Nurses and Queens

The Royal Masonic Hospital

Changing Times

After the First World War the Freemasons’ War Hospitals in London had transformed into The Freemasons’ Hospital and Nursing Home. In 1929 services from members and their families were in such high demand fundraising began for a new self-supporting hospital.

Royal Masonic Hospital donations box ©Museum of Freemasonry, London

Foundations are laid

On 19 May 1932 a foundation stone for the new hospital to be built at Ravenscourt Park, London, was laid. The stone was connected electrically to a replica stone at Olympia. The ceremony was led by the Grand Master at a gathering attended by four Royal princes and over 12,000 freemasons and public figures.

Olympia foundation stone laying ceremony 1932 ©Museum of Freemasonry, London

The Jewel of Kindness

An appeal fund to raise £250,000 was launched to build and equip the new Ravenscourt Park hospital. A new jewel was designed. It represented Humanity assisting the Sick, with a Latin motto Aegros Sanat Humanitas (Kindness Heals the Sick). Attached to its blue ribbon was a pentalpha or five-pointed star, a symbol often seen in freemasonry but also an ancient emblem representing health.

Royal Masonic Hospital Appeal Fund jewel ©Museum of Freemasonry, London

Royal Visit

When construction at Ravenscourt Park started, individual members and lodges signed up as patrons to help raise the funding target. After the new building was opened by the King and Queen in 1933, it became known as The Royal Masonic Hospital. The architect Thomas S. Tait, and the building were awarded the RIBA Gold Medal for the best new building.

King George V and Queen Mary visit Royal Masonic Hospital 1933 ©Museum of Freemasonry, London

Modern costs

A fully-equipped modern hospital offering the latest treatments for members was expensive. The Hospital funded freemason patients unable to afford their own care. The Hospital’s Board of Management continued to seek donations in order to ensure the Hospital covered its expenses.

Lab technician at work in Royal Masonic Hospital ©Museum of Freemasonry, London

A space for nurses

The Nurses’ Home was opened by the Princess Royal in 1938, accompanied by her husband, the Earl of Harewood, who was also Grand Master. As well as bedrooms, the Nurses’ Home provided spaces for eating and socialising.

Nurses in dining area at Royal Masonic Hospital ©Museum of Freemasonry, London

Training begins

During the Second World War, the Hospital treated almost 9000 servicemen, including American officers and other allies. Nurse training began in 1948 in the Hospital basement until the new purpose-built school opened later.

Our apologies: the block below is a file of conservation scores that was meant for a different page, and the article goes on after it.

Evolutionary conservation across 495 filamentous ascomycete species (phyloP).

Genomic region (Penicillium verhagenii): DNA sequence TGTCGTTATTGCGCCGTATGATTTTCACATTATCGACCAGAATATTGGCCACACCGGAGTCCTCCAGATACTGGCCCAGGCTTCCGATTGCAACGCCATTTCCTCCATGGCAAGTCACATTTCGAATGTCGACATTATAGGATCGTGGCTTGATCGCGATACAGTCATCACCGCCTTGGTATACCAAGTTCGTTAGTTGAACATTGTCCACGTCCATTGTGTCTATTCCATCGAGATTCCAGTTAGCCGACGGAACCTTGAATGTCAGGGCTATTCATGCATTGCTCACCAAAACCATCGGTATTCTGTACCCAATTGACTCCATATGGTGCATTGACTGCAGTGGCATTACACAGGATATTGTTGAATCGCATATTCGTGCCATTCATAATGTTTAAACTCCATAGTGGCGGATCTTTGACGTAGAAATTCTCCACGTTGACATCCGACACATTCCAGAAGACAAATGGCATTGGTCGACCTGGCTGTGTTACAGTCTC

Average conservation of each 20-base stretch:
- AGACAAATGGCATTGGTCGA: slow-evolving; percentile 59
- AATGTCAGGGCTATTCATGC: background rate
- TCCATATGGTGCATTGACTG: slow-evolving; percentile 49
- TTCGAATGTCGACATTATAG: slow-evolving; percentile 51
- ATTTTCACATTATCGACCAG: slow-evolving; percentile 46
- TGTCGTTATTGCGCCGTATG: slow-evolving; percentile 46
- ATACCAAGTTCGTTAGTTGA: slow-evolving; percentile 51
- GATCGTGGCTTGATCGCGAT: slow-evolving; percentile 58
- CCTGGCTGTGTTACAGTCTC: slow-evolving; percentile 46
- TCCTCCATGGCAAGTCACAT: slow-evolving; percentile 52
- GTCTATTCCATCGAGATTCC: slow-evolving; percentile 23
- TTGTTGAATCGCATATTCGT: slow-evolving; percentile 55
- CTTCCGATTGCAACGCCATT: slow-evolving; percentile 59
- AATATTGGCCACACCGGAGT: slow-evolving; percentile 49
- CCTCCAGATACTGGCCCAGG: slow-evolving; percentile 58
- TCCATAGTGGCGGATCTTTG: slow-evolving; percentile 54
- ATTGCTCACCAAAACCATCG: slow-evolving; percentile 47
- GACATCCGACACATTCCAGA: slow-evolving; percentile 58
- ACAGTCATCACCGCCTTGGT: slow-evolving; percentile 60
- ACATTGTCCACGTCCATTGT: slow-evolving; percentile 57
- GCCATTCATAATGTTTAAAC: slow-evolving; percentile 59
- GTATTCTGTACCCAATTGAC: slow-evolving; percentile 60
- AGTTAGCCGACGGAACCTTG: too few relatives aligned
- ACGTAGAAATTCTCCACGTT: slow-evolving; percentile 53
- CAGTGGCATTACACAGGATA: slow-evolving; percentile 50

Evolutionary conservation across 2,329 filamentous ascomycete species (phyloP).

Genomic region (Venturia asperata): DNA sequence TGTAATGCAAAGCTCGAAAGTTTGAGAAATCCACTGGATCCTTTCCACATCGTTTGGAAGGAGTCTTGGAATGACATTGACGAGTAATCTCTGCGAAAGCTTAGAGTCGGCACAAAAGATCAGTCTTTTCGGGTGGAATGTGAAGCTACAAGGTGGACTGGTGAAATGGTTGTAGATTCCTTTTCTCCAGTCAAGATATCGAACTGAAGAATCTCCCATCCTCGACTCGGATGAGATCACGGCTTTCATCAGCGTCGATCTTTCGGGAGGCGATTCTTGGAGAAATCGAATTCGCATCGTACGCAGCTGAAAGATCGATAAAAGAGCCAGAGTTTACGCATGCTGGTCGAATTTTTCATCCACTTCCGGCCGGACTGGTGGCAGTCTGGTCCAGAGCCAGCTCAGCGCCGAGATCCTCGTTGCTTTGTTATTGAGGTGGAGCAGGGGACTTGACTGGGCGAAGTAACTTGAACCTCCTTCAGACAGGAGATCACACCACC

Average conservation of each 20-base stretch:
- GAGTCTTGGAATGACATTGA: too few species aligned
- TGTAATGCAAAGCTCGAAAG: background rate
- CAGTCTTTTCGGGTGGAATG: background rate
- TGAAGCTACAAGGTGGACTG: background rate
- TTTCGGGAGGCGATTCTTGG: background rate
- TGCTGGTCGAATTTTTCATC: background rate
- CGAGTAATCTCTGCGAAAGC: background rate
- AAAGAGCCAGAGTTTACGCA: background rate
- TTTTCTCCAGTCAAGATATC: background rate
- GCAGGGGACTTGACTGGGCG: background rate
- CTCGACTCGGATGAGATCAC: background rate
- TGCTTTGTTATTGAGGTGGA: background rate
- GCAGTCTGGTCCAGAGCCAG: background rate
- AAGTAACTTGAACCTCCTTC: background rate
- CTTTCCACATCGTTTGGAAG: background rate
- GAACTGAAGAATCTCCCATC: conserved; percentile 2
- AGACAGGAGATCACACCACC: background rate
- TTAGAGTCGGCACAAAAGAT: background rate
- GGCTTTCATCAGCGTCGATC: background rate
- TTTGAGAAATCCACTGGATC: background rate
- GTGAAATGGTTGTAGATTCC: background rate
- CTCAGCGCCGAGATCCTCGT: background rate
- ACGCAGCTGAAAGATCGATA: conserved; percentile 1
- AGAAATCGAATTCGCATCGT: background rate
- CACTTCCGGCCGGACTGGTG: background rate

The Royal Masonic Hospital at Ravenscourt Park ©Museum of Freemasonry, London

The iconic buckle

Nurses wore different belts with blue uniforms, depending on the stage of their training. At qualification, nurses obtained a distinctive belt buckle incorporating the square and compasses, engraved with a student’s name on the reverse. Nurses also wore distinctive hats, representing a square and compass when folded at the back.

Nurse's belt buckle for The Royal Masonic Hospital ©Museum of Freemasonry, London

The need to grow

By 1956 there were long waiting lists restricting access to treatment. A new Appeal was launched to raise funds to increase the Hospital's capacity including a purpose-built Nurse Training School.

A student nurse attends a young patient ©Museum of Freemasonry, London

Opening the new wing

The Wakefield Wing opened in 1958 with new operating theatres, wards and a nurse training school. It was named in memory of Charles Cheers Wakefield, Hospital Chairman, and was opened by Queen Elizabeth, The Queen Mother in December of that year.

The Queen Mother opens The Wakefield Wing in 1958 ©Museum of Freemasonry, London

The New school

The new training school included purpose-built classrooms, study areas and covered all aspects of patient care. The modern school soon became a national leader in training nurses, who went on to share their expertise all across the world.

Nurses in training at ©Museum of Freemasonry, London The Royal Masonic Hospital

A Proud legacy

Unfortunately by 1994 rising costs had led to the Hospital’s closure. Today the Hospital’s legacy is defined by the nurses that trained and worked there. The Masonic Charitable Foundation now funds medical treatment for freemasons and their families.

Student nurses at The Royal Masonic Hospital ©Museum of Freemasonry, London